Return to calendar

Modern Day Indigeneity

The Intersection of Identity and Social Justice

Join us to celebrate Native American Heritage Month with keynote speakers Dr. Hollie Mackey and Brandi King. This event will be live streamed from Graff Main Hall 260. 

Event Description: Indigenous people are active members of our community and offer perspectives far beyond their cultural identity. Dr. Mackey and Ms. King will share their story on the intersection of LGBTQIA2S+, veteran status, and ableism as Indigenous women in 2021.

About the Presenters: 

Hollie J. Mackey is and enrolled member of the Northern Cheyenne nation and Associate Professor at North Dakota State University. Her scholarship empirically examines structural inequity of Indigenous and other marginalized populations in educational leadership and public policy through multiple critical frameworks and methodologies. As an experienced policy consultant, public speaker, program evaluator, and community educator she seeks to bridge theory and practice as a means of addressing complex social issues from an interdisciplinary perspective. She is the recipient of the D. J. Willower Center for the Study of Leadership and Ethics Award for Excellence and the Jack A. Culbertson Award for outstanding accomplishments as a junior professor of educational leadership. She serves as the Director of the Consortium for the Study of Leadership and Ethics in Education and Associate Co-Director for the Barbara L. Jackson Scholars Network at the University Council for Educational Administration, and on the National Indian Education Study Technical Review Panel for the Office of Indian Education and Educational Testing Services.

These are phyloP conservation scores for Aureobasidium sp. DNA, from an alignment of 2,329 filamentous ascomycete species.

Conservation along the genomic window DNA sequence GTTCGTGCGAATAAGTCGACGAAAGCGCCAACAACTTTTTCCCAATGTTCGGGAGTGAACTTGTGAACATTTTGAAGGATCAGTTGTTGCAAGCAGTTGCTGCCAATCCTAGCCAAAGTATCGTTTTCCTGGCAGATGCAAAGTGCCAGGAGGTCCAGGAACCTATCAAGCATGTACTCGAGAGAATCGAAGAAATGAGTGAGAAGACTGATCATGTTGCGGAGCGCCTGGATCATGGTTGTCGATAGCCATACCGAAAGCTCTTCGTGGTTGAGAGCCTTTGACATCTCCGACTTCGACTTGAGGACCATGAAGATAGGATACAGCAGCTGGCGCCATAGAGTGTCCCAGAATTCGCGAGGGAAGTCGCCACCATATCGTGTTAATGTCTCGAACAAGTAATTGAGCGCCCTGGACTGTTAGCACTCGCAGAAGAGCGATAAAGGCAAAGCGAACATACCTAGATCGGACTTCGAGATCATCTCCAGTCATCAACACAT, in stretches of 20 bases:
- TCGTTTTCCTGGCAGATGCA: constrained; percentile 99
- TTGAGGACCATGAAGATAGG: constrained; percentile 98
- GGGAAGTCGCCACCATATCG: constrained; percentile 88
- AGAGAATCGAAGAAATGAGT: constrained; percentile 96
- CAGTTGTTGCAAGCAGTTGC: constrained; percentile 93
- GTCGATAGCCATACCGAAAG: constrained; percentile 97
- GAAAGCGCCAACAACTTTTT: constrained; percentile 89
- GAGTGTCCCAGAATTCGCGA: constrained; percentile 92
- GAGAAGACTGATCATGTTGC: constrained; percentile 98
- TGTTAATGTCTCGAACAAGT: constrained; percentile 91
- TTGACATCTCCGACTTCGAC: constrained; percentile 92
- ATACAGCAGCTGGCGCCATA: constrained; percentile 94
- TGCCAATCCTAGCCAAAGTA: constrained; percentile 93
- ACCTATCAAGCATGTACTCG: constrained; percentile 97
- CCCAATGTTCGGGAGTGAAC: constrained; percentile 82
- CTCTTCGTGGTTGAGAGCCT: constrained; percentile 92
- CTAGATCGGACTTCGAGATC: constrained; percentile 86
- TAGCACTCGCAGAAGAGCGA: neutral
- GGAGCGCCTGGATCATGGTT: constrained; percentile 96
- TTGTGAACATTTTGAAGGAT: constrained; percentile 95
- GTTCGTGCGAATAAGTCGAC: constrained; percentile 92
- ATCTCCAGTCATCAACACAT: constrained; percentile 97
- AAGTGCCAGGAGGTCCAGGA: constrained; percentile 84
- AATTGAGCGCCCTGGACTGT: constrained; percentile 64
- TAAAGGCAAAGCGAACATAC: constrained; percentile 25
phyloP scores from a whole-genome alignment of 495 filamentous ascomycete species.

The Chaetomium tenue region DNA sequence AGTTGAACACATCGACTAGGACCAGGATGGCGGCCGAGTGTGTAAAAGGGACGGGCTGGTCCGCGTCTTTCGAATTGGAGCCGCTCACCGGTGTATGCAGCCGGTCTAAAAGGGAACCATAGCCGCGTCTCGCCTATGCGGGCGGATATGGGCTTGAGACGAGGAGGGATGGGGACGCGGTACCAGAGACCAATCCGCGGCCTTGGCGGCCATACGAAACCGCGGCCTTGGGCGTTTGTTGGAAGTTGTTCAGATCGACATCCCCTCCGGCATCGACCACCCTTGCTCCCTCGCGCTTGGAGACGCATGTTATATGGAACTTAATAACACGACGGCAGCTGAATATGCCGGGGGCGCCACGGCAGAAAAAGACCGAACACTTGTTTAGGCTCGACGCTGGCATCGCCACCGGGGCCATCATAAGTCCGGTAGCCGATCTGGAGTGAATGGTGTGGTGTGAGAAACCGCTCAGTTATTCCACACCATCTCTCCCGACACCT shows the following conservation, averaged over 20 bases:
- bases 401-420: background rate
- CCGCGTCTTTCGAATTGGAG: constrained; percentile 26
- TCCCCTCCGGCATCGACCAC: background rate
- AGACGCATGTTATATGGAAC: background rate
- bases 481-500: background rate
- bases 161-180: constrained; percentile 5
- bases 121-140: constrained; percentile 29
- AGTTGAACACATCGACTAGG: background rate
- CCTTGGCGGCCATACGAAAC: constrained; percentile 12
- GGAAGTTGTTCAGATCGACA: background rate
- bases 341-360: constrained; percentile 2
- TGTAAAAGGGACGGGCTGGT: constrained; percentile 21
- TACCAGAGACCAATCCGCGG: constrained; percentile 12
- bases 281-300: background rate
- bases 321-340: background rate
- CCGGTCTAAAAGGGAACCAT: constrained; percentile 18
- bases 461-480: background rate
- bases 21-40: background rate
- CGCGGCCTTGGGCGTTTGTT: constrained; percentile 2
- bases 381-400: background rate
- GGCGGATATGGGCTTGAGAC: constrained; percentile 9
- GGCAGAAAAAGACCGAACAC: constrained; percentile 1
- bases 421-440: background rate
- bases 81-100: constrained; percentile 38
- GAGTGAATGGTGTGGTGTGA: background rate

Brandi King is an enrolled member of the Nakoda Nation from the Fort Belknap Indian Reservation in North Central Montana. King also belongs to the Amskapi Piikani, Oglala Lakota, and the Little Shell Nations. King served as an Army Engineer from 1999 until deciding she could no long serve in silence. SGT Brandi King was discharged under the Army’s DADT Policy in September 2006. King returned home to the reservation in Montana to heal the invisible wounds of War, only to be met with additional barriers within the VA as she sought help to address combat related PTSD. King now serves as an ardent advocate for improved services and support for Veterans facing the same issues she experiences. 

Equity & Diversity


  • 7 to 8 p.m. Monday, Nov. 29


Hesprich Auditorium, 260 Graff Main Hall
View on map

University of Wisconsin - La Crosse Graff Main Hall


For questions about this event or to request disability accommodations , contact Tara Nelson at 608.785.5093 or


View the UWL campus map for parking lot & building locations.